Sunnyvale, Calif. - A year ago, they were the Beatles.
When Ipsilon Networks, Inc. touched down in March 1996, it whipped the industry into a frenzy with its hooky melodies and breezy harmonies on IP switching. Ipsilon's chart-busters included tunes on establishing cut-through IP routes over ATM, snubbing complex routing dogma from standards groups, and divorcing enterprise nets from the self-centered Cisco Systems, Inc.
The industry was transformed into a screaming, blubbering mess, tearing its locks out pleading for more, more IP switching.
But that was yesterday. Today, Ipsilon is but a nostalgic footnote, another victim of industry consolidation. The IP switching pioneer last week was scooped up by Finnish telecommunications equipment manufacturer Nokia Corp. for what seems a paltry $120 million, given the commotion it caused (NW, March 4, 1996, page 1).
The deal will let Nokia develop new IP-based network equipment for voice and data, the company said. Nokia last June acquired a minority stake in Ipsilon, and the companies had been collaborating on IP switching and ATM product development.
Ipsilon generated a lot of hype but, unlike the Beatles, not a lot of sales. For all of the swagger, strident antistandard rhetoric, best-of-show recognition and financial backing from Cabletron Systems, Inc. and Digital Equipment Corp., Ipsilon just could not establish a beachhead in the enterprise.
"We bet on the fundamental premise that corporate network backbones are congested and that routers were the bottleneck," said Ipsilon President and CEO Brian NeSmith. "We found that most corporate backbones weren't congested."
Ipsilon also discovered that shortly after turning everyone on to IP switching, Cisco froze the market with Tag Switching and Multi-protocol Label Switching.
And Ipsilon's value plummeted because proprietary Layer 3 switching technologies in vogue 21 months ago - such as IP switching - became pass‚, analysts said.
"It's obvious that Ipsilon basically failed in their mission to establish IP switching," said David Passmore, president of Decisys, Inc., in Herndon, Va. "Quite frankly, the whole cut-through routing technique em-bodied by IP switching, 3Com [Corp.'s] FastIP and Cabletron's SecureFast [doesnt] make sense anymore in this era of gigabit, wire-speed routers."
Ipsilon's strident marketing messages also did not help its cause. Ipsilon had a good idea, but it was wrapped in so much Cisco and ATM Forum bashing that people got turned off.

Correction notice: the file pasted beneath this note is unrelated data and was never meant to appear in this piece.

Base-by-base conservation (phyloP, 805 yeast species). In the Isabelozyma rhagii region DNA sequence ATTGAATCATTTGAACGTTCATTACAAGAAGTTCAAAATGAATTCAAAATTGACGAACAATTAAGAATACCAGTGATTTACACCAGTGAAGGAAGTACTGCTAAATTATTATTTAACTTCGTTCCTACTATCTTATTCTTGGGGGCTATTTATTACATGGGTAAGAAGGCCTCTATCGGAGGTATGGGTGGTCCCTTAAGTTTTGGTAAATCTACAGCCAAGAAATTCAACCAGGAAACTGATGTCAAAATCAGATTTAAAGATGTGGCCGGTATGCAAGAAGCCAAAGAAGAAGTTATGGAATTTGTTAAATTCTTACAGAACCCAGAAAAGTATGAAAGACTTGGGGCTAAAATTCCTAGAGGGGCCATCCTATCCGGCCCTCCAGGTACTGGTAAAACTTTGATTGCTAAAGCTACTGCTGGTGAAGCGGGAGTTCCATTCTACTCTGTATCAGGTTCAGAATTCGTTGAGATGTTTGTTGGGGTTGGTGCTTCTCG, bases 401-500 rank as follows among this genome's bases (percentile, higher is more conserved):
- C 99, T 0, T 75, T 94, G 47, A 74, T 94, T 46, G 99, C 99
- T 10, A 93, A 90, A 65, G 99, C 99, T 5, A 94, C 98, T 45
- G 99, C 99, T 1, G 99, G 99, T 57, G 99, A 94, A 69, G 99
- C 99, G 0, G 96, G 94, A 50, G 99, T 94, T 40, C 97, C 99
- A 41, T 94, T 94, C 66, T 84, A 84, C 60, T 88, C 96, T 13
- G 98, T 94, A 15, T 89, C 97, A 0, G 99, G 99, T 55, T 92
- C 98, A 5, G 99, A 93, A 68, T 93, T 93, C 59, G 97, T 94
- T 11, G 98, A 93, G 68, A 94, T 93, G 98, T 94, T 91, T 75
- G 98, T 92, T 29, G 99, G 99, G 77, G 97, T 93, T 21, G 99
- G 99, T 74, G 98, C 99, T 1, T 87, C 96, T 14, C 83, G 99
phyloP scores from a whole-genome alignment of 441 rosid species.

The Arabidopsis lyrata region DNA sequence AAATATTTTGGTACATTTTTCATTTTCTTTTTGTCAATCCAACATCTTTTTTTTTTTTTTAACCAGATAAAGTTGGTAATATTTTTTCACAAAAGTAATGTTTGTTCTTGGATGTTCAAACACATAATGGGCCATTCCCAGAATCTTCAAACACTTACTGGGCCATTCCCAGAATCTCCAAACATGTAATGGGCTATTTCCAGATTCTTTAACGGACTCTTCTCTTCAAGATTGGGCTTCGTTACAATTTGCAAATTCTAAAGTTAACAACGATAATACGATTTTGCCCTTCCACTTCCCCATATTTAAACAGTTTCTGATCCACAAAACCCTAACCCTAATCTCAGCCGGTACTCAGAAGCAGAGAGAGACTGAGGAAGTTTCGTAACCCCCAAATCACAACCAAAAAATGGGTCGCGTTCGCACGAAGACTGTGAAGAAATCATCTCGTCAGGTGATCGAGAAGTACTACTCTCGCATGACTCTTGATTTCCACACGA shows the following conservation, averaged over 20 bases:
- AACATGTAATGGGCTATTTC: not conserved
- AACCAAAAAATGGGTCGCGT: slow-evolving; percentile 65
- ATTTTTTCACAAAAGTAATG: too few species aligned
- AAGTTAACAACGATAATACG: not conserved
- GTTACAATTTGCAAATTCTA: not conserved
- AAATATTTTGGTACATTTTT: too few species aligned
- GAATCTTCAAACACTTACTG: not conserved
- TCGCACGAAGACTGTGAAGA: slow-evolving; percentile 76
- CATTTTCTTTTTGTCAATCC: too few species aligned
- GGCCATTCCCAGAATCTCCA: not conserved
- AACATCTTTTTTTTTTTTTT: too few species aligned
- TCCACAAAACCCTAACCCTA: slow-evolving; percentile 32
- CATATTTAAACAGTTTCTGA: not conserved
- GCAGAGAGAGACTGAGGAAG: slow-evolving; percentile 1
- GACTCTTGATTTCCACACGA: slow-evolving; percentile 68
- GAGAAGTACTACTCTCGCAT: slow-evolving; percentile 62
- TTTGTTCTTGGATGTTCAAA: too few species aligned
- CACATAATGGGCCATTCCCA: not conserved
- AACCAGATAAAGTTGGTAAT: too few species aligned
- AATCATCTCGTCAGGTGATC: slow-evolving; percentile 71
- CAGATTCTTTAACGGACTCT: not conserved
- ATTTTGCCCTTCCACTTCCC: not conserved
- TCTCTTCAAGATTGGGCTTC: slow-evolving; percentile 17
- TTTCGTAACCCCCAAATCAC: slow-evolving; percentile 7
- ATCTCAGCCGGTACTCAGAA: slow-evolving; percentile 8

"Everybody loves the David and Goliath mentality," said Craig Johnson, principal analyst at Dataquest, Inc. "But that doesn't necessarily help win business. What really matters in the end is business and generating revenue."
"You can only attack the competition so much before people start to ask, 'Well, what do you have?,' " said Fred McClimans, president of Current Analysis, in Sterling, Va.
Others say talk was Ipsilon's biggest asset.
"They helped themselves from all the publicity; it got them in a lot of doors," said Eric Hindin, an analyst with The Yankee Group, in Boston. "Where they fell down was
simply that they couldn't measure up."
Bunk, NeSmith said.
"Companies don't buy other companies based on hype," he said. "Typically, when you buy a private company you spend a lot of time and energy understanding the technology and the people and the products that they have."
You also spend a lot of time understanding the customers, which Ipsilon did not do enough of. Though Ipsilon claimed that its customer base continually was expanding - between 60 and 80 at last count - Vice President of Marketing Larry Blair kept referring reporters to the same three or four until two months ago.
"I'm kind of depressed," said Phil Emer, assistant director for network technology development at North Carolina State University in Raleigh, and one of the three or four users on Blair's list. "They just proved it's going to take more than a good idea and a bunch of smart guys to dethrone Cisco."
Perhaps customer count was an indication that Ipsilon had to tone down its hype quite a bit before heading into the telco/service provider market.
I don't expect we're looking to make a full frontal assault" into that market, NeSmith said. "We're saying, 'How can you deliver high-performance, lower cost solutions for customers going forward?' We believe that we have good products for ser-vicing those types of customers."
And Nokia gets Ipsilon at a good price. Analysts say that a year ago, Ipsilon's value was close to a half billion dollars.
"They should have sold before they shipped any product. Then they could've gotten more," Hindin said.
"It's interesting that an organization that got that much hype has sold for that little," said Thomas Nolle, president of CIMI Corp., in Voorhees, N.J. "There's no relationship be-tween image and substance anymore."
NeSmith believes the price is right for Nokia and Ipsilon.
"What we're being compared to in many cases are companies that were acquired with currencies that in the last year have plummeted. They're typically one-third to one-fifth of their value," he said.
Ipsilon will become part of Nokia Telecommunications. Nokia plans to retain Ipsilon's 100 employees and maintain operations in Sunnyvale.
Founder and Chief Technology Officer Tom Lyon will continue to orchestrate technical development, and NeSmith will become a Nokia vice president in charge of routing products.
NeSmith said the IP switching song now is an old one.
"We're pigeonholed as a battle between IP switching and Tag Switching," NeSmith said. "[But] we've been focused on a completely different segment of the market with a very different strategy than was originally announced.